Patients hoping to avail of the Spinal Muscular Atrophy drug Spinraza have been told that it is likely there will be further discussions about funding the drug in the coming weeks.

The HSE informed patients last week that it would not sanction use of the drug because of the cost involved.

The Head of the National Centre for Pharmacoeconomics (NCPE), Professor Michael Barry said he understood that there was probably dismay and disbelief among patients about the Health Service Executive's decision not to fund the drug, but he said "it is not a final no" and that the "door is always open".

Speaking to RTÉ News, Prof Barry said the decision not to fund Spinraza had been made because it "comes at a really high cost" of over half a million euro per patient in the first year and a quarter of a million thereafter, with an estimated cost of €38m over a five-year period.

He said while the drug had been shown to work in clinical trials, the numbers were small and the drug does not cure the condition but can improve well-being.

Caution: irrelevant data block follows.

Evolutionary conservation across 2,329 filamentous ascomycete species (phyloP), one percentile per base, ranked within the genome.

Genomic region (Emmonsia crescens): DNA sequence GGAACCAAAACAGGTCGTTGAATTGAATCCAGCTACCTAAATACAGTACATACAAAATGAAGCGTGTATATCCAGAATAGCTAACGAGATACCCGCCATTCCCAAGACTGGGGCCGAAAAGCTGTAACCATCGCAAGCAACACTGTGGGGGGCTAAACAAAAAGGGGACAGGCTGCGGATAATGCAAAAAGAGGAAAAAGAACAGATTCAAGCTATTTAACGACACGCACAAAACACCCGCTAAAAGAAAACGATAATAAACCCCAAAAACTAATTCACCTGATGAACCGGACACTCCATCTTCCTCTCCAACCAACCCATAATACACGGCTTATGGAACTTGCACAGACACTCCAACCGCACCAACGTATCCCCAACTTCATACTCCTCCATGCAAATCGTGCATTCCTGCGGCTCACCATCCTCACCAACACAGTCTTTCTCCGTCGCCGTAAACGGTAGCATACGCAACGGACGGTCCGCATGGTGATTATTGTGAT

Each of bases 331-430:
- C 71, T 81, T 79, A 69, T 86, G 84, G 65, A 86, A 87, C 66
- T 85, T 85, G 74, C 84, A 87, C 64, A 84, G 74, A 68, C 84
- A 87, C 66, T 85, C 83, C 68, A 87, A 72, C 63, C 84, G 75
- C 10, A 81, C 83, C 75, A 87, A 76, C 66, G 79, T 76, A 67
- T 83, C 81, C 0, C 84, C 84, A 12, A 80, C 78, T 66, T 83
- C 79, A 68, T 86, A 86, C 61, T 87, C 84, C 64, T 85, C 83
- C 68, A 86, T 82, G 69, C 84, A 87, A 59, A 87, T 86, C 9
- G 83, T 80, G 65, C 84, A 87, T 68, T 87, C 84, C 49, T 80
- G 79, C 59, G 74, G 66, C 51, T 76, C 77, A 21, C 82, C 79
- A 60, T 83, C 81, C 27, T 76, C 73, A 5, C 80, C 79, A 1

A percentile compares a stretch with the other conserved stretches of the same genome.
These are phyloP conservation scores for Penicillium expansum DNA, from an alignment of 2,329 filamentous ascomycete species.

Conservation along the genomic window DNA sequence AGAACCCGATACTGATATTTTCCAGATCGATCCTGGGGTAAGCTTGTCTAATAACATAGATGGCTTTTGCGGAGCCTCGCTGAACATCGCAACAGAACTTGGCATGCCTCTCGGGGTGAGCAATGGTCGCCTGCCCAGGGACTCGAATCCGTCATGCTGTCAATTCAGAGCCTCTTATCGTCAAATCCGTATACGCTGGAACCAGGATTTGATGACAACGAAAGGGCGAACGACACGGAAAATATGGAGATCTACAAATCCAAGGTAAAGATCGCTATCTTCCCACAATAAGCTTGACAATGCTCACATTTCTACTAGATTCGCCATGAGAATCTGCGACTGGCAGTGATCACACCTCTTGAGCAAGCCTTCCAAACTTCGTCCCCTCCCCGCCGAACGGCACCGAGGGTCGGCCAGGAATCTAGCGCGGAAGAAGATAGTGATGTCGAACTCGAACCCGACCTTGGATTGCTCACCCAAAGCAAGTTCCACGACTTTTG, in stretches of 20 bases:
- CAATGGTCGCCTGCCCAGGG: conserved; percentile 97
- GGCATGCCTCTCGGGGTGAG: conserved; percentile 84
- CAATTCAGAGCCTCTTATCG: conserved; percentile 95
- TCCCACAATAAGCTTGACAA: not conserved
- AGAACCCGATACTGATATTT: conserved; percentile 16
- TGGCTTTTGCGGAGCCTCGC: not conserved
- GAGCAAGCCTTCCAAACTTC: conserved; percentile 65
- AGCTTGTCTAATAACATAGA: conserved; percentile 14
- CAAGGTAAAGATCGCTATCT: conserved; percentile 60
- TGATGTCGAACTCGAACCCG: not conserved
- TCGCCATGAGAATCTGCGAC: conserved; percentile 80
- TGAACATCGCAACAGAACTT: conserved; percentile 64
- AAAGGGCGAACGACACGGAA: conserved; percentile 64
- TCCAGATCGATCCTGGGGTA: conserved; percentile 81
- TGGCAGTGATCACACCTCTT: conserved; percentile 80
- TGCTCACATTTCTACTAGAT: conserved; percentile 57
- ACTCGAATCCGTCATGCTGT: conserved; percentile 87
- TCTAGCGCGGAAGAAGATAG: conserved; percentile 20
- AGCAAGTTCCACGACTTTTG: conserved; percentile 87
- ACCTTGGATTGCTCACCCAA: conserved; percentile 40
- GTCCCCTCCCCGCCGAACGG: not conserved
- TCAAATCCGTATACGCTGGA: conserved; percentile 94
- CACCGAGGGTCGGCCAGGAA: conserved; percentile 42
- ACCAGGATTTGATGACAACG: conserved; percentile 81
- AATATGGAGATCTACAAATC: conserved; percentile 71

Professor Barry said it had happened before that companies had come back and looked again at pricing and he anticipates there will be further discussions with the manufacturer Biogen in the near future.

He also said that it was "not surprising" that the HSE had almost exhausted its funding for new drugs for 2019 just eight weeks into the year.

He said that there had been 18 approvals for new drugs and three for drugs already licenced at a cost of €150m over the next five years.

Professor Barry said there is a finite budget but that decision makers were always free to allocate more money to the drug sector. However, he said that money had to come from somewhere.

He would not comment on the possibility that the overspend on the National Children's Hospital might have an impact on this but said "if you overspend in one area it might not be available for another".